People try to acquire resources at work which they value such as autonomy, social relationships, and feedback about their performance. These job resources are functional in achieving work goals and may stimulate personal growth, learning, and development. As such, job resources initiate a motivational process that may lead to work engagement and positive organizational outcomes, including enhanced performance (Bakker & Demerouti, 2008; Schaufeli & Bakker, 2004). This premise is consistent with traditional motivational approaches such as job characteristics theory (Hackman & Oldham, 1980) and self-determination theory (Ryan & Deci, 2000). According to the former approach, particular job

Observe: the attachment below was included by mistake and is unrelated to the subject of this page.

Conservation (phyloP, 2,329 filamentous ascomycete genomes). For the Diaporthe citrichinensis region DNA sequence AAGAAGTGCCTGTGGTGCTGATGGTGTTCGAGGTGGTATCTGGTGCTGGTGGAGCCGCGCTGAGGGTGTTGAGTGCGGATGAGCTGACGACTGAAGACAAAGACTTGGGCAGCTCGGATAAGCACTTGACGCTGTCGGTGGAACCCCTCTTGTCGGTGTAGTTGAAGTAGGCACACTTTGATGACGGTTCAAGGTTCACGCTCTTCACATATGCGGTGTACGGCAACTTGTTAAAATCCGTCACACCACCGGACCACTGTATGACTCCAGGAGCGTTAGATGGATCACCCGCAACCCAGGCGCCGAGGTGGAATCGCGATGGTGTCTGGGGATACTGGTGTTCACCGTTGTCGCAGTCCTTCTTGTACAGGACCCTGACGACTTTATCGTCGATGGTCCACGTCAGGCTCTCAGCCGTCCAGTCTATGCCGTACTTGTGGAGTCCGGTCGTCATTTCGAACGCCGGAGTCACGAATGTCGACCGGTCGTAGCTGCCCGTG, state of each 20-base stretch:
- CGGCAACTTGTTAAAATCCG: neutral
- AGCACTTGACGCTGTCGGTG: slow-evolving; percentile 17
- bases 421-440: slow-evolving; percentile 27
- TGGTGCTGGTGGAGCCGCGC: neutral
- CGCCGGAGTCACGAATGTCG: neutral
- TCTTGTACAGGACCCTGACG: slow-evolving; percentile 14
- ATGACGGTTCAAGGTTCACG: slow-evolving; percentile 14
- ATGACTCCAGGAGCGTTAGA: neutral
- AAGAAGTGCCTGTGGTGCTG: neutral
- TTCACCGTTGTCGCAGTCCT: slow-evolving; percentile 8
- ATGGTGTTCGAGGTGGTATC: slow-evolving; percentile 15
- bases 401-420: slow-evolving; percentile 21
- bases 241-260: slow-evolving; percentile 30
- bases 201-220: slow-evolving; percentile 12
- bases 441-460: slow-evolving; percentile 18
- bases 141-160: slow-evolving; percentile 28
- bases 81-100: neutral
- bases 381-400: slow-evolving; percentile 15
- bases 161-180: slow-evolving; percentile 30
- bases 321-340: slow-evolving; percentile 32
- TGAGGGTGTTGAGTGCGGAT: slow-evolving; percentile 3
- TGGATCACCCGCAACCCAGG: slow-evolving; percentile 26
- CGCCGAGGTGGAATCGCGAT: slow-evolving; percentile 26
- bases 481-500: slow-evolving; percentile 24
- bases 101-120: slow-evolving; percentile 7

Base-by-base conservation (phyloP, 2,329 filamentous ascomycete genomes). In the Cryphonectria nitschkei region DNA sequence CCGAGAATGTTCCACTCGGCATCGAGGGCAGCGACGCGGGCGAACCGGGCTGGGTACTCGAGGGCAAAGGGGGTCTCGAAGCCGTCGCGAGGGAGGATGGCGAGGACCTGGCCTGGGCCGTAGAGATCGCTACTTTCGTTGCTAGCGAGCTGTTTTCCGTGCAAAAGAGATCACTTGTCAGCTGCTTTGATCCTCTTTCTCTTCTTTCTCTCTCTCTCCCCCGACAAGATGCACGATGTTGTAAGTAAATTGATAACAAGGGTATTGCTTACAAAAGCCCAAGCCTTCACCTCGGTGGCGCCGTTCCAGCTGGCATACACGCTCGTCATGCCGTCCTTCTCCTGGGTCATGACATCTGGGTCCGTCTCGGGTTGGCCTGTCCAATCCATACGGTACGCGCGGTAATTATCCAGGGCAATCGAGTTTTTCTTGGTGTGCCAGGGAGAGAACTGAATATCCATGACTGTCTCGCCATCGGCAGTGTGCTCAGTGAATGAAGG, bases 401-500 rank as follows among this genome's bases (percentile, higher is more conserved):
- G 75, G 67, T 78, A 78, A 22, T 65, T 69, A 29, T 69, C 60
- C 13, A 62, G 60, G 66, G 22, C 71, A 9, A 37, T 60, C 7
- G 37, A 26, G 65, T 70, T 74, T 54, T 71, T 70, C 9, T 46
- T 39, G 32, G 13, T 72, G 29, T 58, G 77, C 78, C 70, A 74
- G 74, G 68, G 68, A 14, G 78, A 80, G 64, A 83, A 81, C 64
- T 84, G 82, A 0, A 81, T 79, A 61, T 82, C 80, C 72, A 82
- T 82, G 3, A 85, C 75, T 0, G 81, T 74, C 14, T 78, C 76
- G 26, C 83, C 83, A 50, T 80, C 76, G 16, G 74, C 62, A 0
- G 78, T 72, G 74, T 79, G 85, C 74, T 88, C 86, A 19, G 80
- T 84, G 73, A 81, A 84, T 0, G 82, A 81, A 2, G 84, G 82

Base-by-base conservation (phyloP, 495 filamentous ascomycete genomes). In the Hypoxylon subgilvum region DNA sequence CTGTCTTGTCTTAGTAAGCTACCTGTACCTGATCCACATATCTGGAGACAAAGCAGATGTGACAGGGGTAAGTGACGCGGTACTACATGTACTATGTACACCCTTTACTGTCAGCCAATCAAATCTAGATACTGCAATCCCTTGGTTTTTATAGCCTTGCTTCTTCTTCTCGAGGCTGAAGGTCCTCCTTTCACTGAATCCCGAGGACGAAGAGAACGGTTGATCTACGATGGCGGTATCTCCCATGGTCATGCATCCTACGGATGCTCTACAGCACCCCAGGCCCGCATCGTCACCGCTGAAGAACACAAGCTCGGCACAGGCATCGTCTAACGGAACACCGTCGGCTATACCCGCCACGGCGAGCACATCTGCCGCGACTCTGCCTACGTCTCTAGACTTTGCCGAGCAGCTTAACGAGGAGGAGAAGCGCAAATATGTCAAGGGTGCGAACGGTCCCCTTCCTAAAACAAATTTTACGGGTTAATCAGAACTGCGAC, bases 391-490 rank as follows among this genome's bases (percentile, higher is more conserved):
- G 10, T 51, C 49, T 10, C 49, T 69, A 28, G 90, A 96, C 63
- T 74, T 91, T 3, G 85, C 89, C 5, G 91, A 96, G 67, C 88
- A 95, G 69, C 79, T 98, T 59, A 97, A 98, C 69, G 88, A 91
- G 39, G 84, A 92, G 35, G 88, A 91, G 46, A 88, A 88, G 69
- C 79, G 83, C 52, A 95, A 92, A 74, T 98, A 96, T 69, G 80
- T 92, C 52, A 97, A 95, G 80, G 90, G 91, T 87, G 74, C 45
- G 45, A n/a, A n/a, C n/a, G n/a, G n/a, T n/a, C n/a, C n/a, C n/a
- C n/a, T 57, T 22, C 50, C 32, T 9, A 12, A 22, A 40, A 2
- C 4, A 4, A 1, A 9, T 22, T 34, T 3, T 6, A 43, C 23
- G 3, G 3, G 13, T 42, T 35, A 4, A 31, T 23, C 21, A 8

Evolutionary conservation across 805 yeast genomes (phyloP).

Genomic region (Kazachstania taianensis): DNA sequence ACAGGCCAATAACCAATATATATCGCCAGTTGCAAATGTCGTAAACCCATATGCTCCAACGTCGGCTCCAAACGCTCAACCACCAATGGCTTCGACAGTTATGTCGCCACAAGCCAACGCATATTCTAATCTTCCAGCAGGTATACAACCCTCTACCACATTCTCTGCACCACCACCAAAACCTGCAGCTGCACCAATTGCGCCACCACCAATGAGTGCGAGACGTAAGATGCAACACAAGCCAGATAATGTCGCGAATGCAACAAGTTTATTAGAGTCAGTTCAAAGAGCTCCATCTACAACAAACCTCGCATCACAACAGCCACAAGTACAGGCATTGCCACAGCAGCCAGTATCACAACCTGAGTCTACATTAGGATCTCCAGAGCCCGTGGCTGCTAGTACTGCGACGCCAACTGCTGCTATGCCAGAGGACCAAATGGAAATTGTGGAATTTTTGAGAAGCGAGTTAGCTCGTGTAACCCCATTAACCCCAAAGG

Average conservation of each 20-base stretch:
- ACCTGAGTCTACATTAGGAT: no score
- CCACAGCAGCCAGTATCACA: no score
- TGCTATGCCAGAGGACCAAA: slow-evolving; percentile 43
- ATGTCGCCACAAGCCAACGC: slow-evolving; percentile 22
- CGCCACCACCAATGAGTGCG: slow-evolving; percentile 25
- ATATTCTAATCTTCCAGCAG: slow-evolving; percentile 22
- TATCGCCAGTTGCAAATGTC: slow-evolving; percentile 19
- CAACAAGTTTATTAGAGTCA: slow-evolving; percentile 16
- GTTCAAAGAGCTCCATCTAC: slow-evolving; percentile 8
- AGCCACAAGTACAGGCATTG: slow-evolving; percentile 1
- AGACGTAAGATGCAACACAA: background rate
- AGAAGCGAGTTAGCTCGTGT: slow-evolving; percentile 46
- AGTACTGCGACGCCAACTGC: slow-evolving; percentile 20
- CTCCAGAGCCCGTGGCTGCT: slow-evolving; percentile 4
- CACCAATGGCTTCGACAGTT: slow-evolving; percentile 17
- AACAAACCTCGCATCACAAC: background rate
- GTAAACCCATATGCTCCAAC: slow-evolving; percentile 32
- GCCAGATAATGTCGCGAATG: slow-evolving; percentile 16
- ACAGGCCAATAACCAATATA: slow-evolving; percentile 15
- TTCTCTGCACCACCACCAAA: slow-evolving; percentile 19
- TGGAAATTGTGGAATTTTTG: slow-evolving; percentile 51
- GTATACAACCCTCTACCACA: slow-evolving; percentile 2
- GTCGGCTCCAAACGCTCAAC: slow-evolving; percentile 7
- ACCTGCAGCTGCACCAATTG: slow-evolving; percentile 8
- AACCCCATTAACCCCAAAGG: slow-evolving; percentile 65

characteristics such as skill variety, autonomy, and feedback have motivating potential and indirectly predict positive outcomes like intrinsic motivation (a concept closely related to work engagement), through the activation of positive psychological states. In a somewhat similar vein, self-determination theory posits that job resources are motivating because they fulﬁll basic human needs, such as the needs for autonomy, competence, and relatedness. Consequently, work contexts that provide resources such as job control (autonomy), feedback (competence), and social support (relatedness) would enhance well-being and increase intrinsic satisfaction at work (Ryan & Frederick, 1997).